Well Met by Jen Deluca

“The perfect light-romantic read for nerdy Renaissance Faire fans. Simon is your everyday English teacher hero who is very much the guy next door, and Emily is a lovely relatable heroine.” – Joy, Adult & Teen Services

Emily is just in town to take care of her older sister who’s a single mom recovering from a car accident when she gets wrangled into volunteering for the local Renaissance Faire with her 14-year-old niece. Local English teacher Simon is the grumpy leader of the troupe, who dresses up as a pirate to Emily’s tavern wench character. Hilarious in-character flirty dialogue ensues.

Moon Called by Patricia Briggs.

“With a strong female protagonist and great character development, this book reminded me of Outlander. I’m not normally a fan of fantasy, so I didn’t think I would like the book, but I ended up loving it.” – Amy, Adult & Teen Services/Kids Room

The main character is an auto mechanic who also happens to be a shapeshifter. Other characters include werewolves, vampires, witches, and gremlins

Dreamland by Nancy Bilyeau

“I love Nancy Bilyeau’s ability to show a beautiful story, peppered with a few thrills that keep the reader guessing until the last few pages. Her evocative setting of early 20th century New York is a perfect escapist read!” – Joy, Adult & Teen Services

Peggy Battenberg is more known for her famous last name than for her love of books and independent streak. Born into a high society New York family at the beginning of the 20th century, Peggy falls in love with a humble artist, but her family may behind the mysterious murders that keep happening at the new amusement park of Coney Island, attempting to drive her and her lover apart.

Look! What Do You See? An Art Puzzle Book of American & Chinese Songs by Xu Bing

“I happened upon this book, thought “well, this looks weird”, and set it aside to look at later. It turns out that the entire thing is a brain game, and I love puzzles! It’s clever and unique and totally new to me, and the code even follows a format similar to actual Chinese writing.” – DGPL Staff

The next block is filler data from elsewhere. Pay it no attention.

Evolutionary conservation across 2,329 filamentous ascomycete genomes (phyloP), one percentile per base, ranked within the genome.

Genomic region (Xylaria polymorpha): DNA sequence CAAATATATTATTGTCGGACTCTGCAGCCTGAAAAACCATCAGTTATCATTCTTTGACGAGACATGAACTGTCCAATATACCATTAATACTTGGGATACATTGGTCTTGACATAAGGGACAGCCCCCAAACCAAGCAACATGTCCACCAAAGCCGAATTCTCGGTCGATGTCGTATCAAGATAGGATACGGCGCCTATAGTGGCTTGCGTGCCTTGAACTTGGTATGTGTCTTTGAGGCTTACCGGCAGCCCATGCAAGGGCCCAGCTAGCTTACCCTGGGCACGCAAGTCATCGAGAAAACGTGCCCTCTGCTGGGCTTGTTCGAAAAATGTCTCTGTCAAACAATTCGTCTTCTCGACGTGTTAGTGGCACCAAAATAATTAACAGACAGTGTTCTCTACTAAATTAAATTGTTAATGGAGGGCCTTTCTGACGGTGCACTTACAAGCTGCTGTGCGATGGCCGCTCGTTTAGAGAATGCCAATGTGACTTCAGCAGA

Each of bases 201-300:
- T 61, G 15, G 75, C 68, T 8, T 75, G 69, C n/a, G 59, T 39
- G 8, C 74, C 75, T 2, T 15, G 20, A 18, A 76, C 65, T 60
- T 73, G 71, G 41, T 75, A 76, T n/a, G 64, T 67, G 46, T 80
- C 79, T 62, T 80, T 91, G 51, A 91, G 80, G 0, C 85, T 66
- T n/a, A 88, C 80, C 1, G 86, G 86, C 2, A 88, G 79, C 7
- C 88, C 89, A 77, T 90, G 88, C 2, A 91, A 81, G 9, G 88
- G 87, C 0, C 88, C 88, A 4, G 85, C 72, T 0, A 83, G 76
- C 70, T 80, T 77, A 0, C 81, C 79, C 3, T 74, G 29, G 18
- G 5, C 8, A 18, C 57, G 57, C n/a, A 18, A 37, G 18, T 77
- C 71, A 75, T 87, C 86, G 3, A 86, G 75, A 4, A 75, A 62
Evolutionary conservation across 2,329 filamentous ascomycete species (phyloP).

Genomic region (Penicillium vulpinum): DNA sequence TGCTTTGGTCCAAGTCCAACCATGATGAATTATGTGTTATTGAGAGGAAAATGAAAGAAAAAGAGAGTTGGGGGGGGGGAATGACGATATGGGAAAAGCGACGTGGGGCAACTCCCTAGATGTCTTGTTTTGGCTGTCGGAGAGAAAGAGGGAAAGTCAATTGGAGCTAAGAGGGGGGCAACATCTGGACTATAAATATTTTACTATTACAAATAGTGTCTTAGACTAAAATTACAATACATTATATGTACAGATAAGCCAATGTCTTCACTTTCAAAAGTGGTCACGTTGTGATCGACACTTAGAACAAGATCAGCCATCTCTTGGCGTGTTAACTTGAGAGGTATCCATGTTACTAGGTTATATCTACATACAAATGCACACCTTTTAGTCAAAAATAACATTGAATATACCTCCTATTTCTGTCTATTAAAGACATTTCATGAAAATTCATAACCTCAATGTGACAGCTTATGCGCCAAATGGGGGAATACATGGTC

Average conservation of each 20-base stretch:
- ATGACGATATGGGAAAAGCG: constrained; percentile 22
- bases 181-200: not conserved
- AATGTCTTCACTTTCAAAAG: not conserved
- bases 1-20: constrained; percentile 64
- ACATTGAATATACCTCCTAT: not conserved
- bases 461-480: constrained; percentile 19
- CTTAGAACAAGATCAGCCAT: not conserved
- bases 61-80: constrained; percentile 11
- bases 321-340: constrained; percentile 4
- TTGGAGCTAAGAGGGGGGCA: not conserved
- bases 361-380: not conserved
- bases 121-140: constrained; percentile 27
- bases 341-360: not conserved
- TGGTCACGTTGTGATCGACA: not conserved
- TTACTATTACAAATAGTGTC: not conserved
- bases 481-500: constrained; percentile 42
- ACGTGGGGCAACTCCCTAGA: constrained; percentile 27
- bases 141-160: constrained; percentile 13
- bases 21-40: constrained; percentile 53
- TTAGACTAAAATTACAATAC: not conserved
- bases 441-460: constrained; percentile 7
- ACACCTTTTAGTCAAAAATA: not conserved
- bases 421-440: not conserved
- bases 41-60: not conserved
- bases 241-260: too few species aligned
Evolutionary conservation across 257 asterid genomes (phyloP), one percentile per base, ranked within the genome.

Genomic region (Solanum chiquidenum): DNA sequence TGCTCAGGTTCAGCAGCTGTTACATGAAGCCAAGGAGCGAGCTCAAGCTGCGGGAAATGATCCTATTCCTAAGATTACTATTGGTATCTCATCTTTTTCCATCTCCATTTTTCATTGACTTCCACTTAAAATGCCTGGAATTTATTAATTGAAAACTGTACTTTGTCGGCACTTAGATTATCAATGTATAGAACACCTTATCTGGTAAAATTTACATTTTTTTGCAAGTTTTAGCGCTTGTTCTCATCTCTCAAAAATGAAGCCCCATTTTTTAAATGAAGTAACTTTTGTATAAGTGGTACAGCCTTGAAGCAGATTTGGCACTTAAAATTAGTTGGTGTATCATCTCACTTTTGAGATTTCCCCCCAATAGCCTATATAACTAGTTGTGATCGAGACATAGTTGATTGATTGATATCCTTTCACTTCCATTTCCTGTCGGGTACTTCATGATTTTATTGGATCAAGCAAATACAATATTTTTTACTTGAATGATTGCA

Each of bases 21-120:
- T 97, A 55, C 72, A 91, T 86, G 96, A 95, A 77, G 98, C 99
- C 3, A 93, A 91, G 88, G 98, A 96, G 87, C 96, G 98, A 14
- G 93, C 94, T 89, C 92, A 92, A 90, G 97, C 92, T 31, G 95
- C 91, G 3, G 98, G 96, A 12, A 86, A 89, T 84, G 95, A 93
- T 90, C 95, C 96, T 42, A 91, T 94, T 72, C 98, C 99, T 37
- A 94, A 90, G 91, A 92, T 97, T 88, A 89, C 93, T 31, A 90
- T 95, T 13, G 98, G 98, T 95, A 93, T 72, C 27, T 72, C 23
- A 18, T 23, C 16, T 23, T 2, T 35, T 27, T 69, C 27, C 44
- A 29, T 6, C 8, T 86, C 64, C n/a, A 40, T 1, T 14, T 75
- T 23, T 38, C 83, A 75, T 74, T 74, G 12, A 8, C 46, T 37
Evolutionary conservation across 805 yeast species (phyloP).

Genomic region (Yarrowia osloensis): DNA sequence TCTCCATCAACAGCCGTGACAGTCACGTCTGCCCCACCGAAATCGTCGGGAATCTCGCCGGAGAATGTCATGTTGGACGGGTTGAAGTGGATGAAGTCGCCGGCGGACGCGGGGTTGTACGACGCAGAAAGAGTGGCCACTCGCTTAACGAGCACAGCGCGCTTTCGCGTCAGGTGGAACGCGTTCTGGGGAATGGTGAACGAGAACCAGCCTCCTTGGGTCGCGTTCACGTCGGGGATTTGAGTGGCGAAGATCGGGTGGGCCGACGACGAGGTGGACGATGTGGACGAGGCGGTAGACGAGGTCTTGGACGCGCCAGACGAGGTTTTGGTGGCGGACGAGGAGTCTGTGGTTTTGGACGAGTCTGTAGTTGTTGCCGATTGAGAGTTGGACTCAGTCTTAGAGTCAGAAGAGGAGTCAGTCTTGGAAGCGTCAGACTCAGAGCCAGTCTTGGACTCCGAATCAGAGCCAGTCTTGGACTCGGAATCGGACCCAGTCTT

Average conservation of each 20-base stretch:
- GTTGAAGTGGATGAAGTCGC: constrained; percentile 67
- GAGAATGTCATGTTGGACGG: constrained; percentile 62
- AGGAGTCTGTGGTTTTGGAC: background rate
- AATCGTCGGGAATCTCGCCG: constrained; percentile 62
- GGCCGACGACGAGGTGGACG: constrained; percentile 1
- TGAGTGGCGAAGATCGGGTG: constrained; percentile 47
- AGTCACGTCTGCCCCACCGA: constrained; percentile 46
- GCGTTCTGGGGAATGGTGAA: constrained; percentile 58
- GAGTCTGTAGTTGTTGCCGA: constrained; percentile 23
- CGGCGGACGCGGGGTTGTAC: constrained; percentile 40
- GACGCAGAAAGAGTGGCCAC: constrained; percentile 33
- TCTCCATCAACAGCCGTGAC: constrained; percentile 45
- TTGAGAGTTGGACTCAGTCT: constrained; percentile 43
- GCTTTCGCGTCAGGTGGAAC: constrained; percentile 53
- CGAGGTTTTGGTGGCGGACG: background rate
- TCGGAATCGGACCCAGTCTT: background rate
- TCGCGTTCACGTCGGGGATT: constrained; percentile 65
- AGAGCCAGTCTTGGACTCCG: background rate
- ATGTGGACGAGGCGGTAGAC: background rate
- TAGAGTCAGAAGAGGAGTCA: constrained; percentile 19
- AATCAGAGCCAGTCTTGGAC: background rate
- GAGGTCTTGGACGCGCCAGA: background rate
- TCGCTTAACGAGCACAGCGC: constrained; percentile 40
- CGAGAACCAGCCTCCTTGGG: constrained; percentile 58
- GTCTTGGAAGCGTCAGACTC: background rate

At first glance, this book is filled with fancy Chinese calligraphy strangely accompanied by artistic images of traditionally American themes (baseball games, apple trees, and cowboys?). But look closer, and it turns out it’s all written in code, and in English!

Lucky Boy by Shanthi Sekaran

“This book was recommended to me by one of our patrons, and it was fantastic. The author does an excellent job of creating real characters in this very timely story about immigration. This book is a hidden gem.” – Nancy, Adult & Teen Services 

Solimar is an undocumented Mexican immigrant who crosses the border and arrives in Berkeley, California exhausted and pregnant. Kavya is an American living a comfortable life in Berkeley who struggles to get pregnant. Their lives intersect when Solimar is placed in immigrant detention and Solimar’s son is placed in Kavya’s care.

The Blackbird Girls by Anne Blankman

“Very engaging book from the start with two very well developed characters” – DGPL Staff

An amazing story of two very different 5th grade girls during the Chernobyl Power Station Disaster and how that one night changed their lives forever. The book also covers part of the grandmother’s life during WWII.

Dhampir by Barb and J.C. Hendee

“The tagline sold me immediately, “Mix between Lord of the Rings and Buffy the Vampire Slayer.” Don’t let the horrible cover keep you away from this fantasy series.” – Traci, Kids Room

Magiere and her partner, the half-elf Leesil, are ready to hang up their weapons and settle down in a place they can finally call home. But their newfound peace will not last—for Magiere has come to the attention of a trio of powerful and dangerous vampires who know her true identity and they will stop at nothing to keep Magiere from fulfilling her destiny.

Not Quite Narwhal by Jessie Sima

“This book has unicorns and rainbows, both literally and figuratively. Not only is this book fun and super cute, but it also has a wonderful message about love and acceptance. Just thinking about this book makes me want to read it all over again!” – Van, Adult & Teen Services

An adorable unicorn named Kelp is born to a family of narwhals.

You’re Not Listening: What You’re Missing and Why it Matters by Kate Murphy

“It was a fascinating read, but also extremely practical and uplifting, even for those of us who are terrible listeners!” – Joy, Adult & Teen Services

Kate Murphy has done an excellent job explaining how the lack of good listeners in our society is taking a real toll on our ability to form communities of understanding one another. This book had some very practical advice on how to be a better listener and how to form bonds with others by active listening to understand the other rather than to be understood. Example: curiosity. How often do we ask questions because we’re curious about the other person–truly curious? Or ask someone to stop and clarify in a business meeting or department meeting because you didn’t fully understand what they said? Murphy cites several incredible contemporary listeners, crediting their outstanding ability to hear not just what the other person is saying, but also what they are not saying, as indelible to their career success. A must-read!